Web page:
The levy may also include a certain amount for expected future expenses. This mayThe levy can also include a set amount to account for anticipated costs in the future. This would be the situation in which the body corporate may have a significant expense in the future that would be too expensive for the owners to pay for when the expense occurs, such as the replacement of a lift. In this scenario, the body corporate would be responsible for paying for the expense.
In most circumstances, levies are not subject to modification during the course of the year, but this is not always the case. be the case where the body corporate may have a big expense in the future that would be too expensive for the
owners to pay for when the expense arises e.g. the replacement of a lift. Levies are usually set for a year, but may be changed in exceptional cases.
What is a special Levy?
In situations in which the body corporate does not have sufficient funds or is already in debt, the trustees have the authority to require that a special levy be paid by all members of the body corporate. This is another type of levy that can either be paid only once or over a specified time period.
Can the body corporate evict me if I owe levy fees?
Tenants (i.e. persons who are renting) cannot be removed from a unit by the body corporate, even if the tenants have not paid their levies or if the tenants have violated the conduct guidelines. This is due to the fact that the renters and the body corporate do not have any kind of legal relationship with one another. The owner and the body corporate do, however, have some sort of relationship with one another. The body corporate has the authority to take legal action against owners in the event that their tenants violate the behaviour rules. The owner is directly responsible for ensuring that their renters comply with the rules if they are renting from them.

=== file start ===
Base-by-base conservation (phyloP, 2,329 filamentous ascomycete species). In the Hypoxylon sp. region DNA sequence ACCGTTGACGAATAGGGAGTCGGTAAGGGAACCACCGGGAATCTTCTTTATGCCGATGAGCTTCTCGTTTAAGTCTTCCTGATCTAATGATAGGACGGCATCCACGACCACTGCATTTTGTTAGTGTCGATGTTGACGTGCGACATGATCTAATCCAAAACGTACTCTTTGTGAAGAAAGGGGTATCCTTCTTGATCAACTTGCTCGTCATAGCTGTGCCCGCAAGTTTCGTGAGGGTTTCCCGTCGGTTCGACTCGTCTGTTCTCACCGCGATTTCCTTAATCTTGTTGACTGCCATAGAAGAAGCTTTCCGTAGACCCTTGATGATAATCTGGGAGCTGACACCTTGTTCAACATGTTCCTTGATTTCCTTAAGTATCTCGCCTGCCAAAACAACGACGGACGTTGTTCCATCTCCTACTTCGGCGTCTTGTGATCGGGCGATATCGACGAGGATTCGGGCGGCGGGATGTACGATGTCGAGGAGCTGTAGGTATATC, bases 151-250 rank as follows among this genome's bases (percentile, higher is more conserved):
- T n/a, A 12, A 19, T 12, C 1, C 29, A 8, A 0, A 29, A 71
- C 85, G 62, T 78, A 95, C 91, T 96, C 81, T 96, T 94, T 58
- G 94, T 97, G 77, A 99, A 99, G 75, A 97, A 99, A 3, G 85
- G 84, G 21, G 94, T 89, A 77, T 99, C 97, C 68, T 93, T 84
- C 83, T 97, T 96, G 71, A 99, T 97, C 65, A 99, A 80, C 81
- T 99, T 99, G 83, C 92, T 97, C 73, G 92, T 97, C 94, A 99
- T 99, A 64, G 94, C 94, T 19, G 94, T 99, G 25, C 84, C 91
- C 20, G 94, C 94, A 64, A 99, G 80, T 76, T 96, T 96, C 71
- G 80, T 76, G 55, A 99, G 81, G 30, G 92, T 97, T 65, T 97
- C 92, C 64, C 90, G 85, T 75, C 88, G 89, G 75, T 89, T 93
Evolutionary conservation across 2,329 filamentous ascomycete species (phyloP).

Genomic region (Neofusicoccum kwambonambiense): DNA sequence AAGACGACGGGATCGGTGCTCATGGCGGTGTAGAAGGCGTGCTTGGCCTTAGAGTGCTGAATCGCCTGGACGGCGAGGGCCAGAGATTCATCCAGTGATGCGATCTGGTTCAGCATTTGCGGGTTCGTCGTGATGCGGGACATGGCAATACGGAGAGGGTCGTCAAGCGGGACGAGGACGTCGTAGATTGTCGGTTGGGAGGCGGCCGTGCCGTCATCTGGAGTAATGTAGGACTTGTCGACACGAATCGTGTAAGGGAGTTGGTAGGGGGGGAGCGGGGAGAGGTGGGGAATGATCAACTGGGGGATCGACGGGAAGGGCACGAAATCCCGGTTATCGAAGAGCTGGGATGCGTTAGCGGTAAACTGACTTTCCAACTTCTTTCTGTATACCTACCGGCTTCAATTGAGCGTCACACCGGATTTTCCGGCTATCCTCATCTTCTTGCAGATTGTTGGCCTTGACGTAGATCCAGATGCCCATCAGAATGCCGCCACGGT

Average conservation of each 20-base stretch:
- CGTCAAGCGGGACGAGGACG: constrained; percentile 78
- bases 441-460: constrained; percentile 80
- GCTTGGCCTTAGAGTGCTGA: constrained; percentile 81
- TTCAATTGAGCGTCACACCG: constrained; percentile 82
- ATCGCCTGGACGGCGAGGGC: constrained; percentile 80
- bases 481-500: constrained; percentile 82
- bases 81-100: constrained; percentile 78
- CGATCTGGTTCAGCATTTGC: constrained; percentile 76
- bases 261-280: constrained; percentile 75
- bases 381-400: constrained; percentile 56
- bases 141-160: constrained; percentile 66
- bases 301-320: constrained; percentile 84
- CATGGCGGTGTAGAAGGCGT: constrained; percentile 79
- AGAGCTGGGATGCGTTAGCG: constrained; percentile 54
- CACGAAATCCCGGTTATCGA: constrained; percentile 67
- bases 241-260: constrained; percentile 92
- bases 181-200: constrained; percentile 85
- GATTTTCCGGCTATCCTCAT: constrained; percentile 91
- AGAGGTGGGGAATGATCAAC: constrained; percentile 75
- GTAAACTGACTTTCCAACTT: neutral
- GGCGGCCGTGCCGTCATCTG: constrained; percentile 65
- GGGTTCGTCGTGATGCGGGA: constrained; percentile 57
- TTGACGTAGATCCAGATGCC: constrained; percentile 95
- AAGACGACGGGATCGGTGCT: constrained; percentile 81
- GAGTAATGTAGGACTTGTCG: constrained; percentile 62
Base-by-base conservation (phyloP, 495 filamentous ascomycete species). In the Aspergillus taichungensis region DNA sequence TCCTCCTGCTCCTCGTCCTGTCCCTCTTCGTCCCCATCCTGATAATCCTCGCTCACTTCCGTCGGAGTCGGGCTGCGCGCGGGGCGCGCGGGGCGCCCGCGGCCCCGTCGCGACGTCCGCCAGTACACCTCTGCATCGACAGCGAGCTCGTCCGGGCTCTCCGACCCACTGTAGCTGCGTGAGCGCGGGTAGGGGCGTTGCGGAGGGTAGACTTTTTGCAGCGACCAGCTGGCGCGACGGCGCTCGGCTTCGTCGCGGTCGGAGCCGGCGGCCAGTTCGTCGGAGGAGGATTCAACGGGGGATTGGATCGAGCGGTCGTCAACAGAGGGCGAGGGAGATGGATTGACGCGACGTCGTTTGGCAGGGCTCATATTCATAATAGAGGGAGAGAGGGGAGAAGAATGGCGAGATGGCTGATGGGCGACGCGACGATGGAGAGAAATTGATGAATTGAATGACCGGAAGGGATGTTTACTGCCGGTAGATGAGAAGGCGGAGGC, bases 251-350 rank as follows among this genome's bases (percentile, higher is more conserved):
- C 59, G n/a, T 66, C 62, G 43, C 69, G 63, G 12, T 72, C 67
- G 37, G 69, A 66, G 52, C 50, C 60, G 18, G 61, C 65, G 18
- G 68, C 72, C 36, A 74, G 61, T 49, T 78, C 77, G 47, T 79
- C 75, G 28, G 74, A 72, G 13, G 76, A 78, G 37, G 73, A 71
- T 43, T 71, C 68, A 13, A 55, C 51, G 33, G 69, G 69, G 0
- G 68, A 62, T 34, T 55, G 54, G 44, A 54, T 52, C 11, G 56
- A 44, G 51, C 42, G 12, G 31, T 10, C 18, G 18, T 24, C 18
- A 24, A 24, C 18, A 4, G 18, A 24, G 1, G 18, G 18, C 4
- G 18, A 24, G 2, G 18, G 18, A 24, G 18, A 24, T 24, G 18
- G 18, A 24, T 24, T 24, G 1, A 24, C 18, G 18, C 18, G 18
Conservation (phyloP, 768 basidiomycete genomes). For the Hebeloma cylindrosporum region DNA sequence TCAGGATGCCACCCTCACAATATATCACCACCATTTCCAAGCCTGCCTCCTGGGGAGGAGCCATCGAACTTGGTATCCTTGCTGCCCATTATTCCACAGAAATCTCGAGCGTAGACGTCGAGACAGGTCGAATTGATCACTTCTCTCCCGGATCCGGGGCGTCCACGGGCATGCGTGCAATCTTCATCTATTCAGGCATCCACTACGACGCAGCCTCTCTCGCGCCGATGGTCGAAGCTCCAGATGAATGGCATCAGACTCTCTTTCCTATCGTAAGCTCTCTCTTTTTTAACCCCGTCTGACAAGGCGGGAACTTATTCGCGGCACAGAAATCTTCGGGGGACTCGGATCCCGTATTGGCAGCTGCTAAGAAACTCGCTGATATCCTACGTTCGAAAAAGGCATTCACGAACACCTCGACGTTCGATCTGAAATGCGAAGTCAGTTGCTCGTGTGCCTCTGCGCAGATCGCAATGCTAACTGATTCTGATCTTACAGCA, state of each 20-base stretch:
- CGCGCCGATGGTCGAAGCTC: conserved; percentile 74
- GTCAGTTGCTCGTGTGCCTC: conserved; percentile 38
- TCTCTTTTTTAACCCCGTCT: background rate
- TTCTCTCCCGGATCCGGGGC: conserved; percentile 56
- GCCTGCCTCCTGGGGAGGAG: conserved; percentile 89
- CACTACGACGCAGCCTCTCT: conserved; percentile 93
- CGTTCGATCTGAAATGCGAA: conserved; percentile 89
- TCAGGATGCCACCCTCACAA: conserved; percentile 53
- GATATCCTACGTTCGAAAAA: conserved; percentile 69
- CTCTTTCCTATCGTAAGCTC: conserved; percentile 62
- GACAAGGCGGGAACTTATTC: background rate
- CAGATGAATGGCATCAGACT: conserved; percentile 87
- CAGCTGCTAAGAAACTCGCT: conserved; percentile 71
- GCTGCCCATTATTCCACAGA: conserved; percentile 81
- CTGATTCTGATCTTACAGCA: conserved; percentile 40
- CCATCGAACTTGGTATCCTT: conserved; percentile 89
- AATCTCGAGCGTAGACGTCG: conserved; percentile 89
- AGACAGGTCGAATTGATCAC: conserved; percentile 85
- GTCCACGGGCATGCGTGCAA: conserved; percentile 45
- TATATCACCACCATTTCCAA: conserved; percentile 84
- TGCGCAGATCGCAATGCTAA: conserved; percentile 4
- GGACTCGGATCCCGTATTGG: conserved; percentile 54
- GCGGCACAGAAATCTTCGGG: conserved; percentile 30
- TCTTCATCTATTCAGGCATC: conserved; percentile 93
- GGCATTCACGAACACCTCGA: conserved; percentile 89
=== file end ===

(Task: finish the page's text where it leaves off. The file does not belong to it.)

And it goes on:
What are the benefits and drawbacks of a sectional property?
Benefits of sectional title ownership
- You are responsible for a portion of the principal costs associated with the upkeep of the property, as well as the costs imposed by the local government.
- The provision of security comes with significant advantages. Because you live in such close proximity to one another and there are more people in the area, you have a heightened sense of safety. In addition to this, there are typically security facilities located at the entrance of the complexes, as well as high walls around the complexes themselves.
- You will have access to amenities, such as swimming pools and tennis courts, that you might not be able to afford if you purchased a freestanding apartment instead of a condo in a complex.
- The expenses associated with these conveniences are split among all guests.